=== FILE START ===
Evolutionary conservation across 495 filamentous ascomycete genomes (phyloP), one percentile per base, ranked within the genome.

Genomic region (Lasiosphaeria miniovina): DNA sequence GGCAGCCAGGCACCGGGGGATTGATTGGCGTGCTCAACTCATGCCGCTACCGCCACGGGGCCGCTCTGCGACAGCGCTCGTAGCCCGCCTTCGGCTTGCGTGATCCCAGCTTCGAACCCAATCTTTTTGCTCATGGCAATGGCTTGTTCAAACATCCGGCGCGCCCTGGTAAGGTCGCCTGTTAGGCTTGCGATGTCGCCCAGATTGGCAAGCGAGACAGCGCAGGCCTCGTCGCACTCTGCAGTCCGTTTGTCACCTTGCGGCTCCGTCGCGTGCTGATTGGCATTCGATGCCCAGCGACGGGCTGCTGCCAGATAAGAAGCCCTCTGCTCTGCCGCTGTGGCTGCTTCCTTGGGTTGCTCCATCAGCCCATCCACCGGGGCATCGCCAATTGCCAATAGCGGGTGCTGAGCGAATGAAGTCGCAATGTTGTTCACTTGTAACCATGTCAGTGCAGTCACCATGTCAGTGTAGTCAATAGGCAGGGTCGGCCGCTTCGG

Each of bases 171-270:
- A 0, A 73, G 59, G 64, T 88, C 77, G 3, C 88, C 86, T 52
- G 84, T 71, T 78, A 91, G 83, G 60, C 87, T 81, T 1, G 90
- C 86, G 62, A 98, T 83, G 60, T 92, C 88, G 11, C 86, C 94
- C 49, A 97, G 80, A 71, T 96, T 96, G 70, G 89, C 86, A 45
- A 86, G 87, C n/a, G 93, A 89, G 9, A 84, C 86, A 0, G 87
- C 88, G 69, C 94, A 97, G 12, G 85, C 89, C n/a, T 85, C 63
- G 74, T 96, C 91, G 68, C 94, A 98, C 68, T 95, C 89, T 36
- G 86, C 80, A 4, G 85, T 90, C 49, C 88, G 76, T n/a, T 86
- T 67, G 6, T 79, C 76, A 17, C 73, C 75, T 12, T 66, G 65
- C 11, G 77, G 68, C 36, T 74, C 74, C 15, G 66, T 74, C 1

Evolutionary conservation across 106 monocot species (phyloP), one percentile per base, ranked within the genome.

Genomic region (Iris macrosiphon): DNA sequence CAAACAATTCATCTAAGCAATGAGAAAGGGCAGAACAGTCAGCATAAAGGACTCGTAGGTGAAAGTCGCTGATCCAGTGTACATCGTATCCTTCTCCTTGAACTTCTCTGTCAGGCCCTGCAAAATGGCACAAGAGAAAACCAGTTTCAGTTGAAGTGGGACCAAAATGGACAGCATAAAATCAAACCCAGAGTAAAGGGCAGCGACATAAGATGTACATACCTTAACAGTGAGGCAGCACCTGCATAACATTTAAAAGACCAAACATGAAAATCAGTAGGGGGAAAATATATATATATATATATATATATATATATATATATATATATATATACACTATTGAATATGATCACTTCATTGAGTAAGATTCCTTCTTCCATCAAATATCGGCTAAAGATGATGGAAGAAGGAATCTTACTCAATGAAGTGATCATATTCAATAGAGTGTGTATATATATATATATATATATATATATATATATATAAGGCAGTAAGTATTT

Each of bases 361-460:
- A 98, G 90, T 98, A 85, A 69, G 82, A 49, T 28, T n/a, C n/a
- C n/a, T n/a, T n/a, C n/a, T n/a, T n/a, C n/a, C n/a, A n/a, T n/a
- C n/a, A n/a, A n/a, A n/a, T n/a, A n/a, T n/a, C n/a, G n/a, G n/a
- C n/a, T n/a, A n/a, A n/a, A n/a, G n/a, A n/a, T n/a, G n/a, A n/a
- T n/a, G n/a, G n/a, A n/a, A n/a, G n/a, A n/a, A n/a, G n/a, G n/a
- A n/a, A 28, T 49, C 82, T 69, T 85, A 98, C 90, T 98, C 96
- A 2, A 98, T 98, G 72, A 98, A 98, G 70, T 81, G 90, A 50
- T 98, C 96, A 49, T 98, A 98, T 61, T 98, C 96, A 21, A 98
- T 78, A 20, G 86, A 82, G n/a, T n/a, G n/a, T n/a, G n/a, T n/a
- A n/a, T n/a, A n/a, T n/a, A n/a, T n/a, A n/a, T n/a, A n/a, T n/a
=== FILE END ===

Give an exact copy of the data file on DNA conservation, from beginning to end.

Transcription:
Evolutionary conservation across 495 filamentous ascomycete genomes (phyloP), one percentile per base, ranked within the genome.

Genomic region (Lasiosphaeria miniovina): DNA sequence GGCAGCCAGGCACCGGGGGATTGATTGGCGTGCTCAACTCATGCCGCTACCGCCACGGGGCCGCTCTGCGACAGCGCTCGTAGCCCGCCTTCGGCTTGCGTGATCCCAGCTTCGAACCCAATCTTTTTGCTCATGGCAATGGCTTGTTCAAACATCCGGCGCGCCCTGGTAAGGTCGCCTGTTAGGCTTGCGATGTCGCCCAGATTGGCAAGCGAGACAGCGCAGGCCTCGTCGCACTCTGCAGTCCGTTTGTCACCTTGCGGCTCCGTCGCGTGCTGATTGGCATTCGATGCCCAGCGACGGGCTGCTGCCAGATAAGAAGCCCTCTGCTCTGCCGCTGTGGCTGCTTCCTTGGGTTGCTCCATCAGCCCATCCACCGGGGCATCGCCAATTGCCAATAGCGGGTGCTGAGCGAATGAAGTCGCAATGTTGTTCACTTGTAACCATGTCAGTGCAGTCACCATGTCAGTGTAGTCAATAGGCAGGGTCGGCCGCTTCGG

Each of bases 171-270:
- A 0, A 73, G 59, G 64, T 88, C 77, G 3, C 88, C 86, T 52
- G 84, T 71, T 78, A 91, G 83, G 60, C 87, T 81, T 1, G 90
- C 86, G 62, A 98, T 83, G 60, T 92, C 88, G 11, C 86, C 94
- C 49, A 97, G 80, A 71, T 96, T 96, G 70, G 89, C 86, A 45
- A 86, G 87, C n/a, G 93, A 89, G 9, A 84, C 86, A 0, G 87
- C 88, G 69, C 94, A 97, G 12, G 85, C 89, C n/a, T 85, C 63
- G 74, T 96, C 91, G 68, C 94, A 98, C 68, T 95, C 89, T 36
- G 86, C 80, A 4, G 85, T 90, C 49, C 88, G 76, T n/a, T 86
- T 67, G 6, T 79, C 76, A 17, C 73, C 75, T 12, T 66, G 65
- C 11, G 77, G 68, C 36, T 74, C 74, C 15, G 66, T 74, C 1

Evolutionary conservation across 106 monocot species (phyloP), one percentile per base, ranked within the genome.

Genomic region (Iris macrosiphon): DNA sequence CAAACAATTCATCTAAGCAATGAGAAAGGGCAGAACAGTCAGCATAAAGGACTCGTAGGTGAAAGTCGCTGATCCAGTGTACATCGTATCCTTCTCCTTGAACTTCTCTGTCAGGCCCTGCAAAATGGCACAAGAGAAAACCAGTTTCAGTTGAAGTGGGACCAAAATGGACAGCATAAAATCAAACCCAGAGTAAAGGGCAGCGACATAAGATGTACATACCTTAACAGTGAGGCAGCACCTGCATAACATTTAAAAGACCAAACATGAAAATCAGTAGGGGGAAAATATATATATATATATATATATATATATATATATATATATATATATACACTATTGAATATGATCACTTCATTGAGTAAGATTCCTTCTTCCATCAAATATCGGCTAAAGATGATGGAAGAAGGAATCTTACTCAATGAAGTGATCATATTCAATAGAGTGTGTATATATATATATATATATATATATATATATATATAAGGCAGTAAGTATTT

Each of bases 361-460:
- A 98, G 90, T 98, A 85, A 69, G 82, A 49, T 28, T n/a, C n/a
- C n/a, T n/a, T n/a, C n/a, T n/a, T n/a, C n/a, C n/a, A n/a, T n/a
- C n/a, A n/a, A n/a, A n/a, T n/a, A n/a, T n/a, C n/a, G n/a, G n/a
- C n/a, T n/a, A n/a, A n/a, A n/a, G n/a, A n/a, T n/a, G n/a, A n/a
- T n/a, G n/a, G n/a, A n/a, A n/a, G n/a, A n/a, A n/a, G n/a, G n/a
- A n/a, A 28, T 49, C 82, T 69, T 85, A 98, C 90, T 98, C 96
- A 2, A 98, T 98, G 72, A 98, A 98, G 70, T 81, G 90, A 50
- T 98, C 96, A 49, T 98, A 98, T 61, T 98, C 96, A 21, A 98
- T 78, A 20, G 86, A 82, G n/a, T n/a, G n/a, T n/a, G n/a, T n/a
- A n/a, T n/a, A n/a, T n/a, A n/a, T n/a, A n/a, T n/a, A n/a, T n/a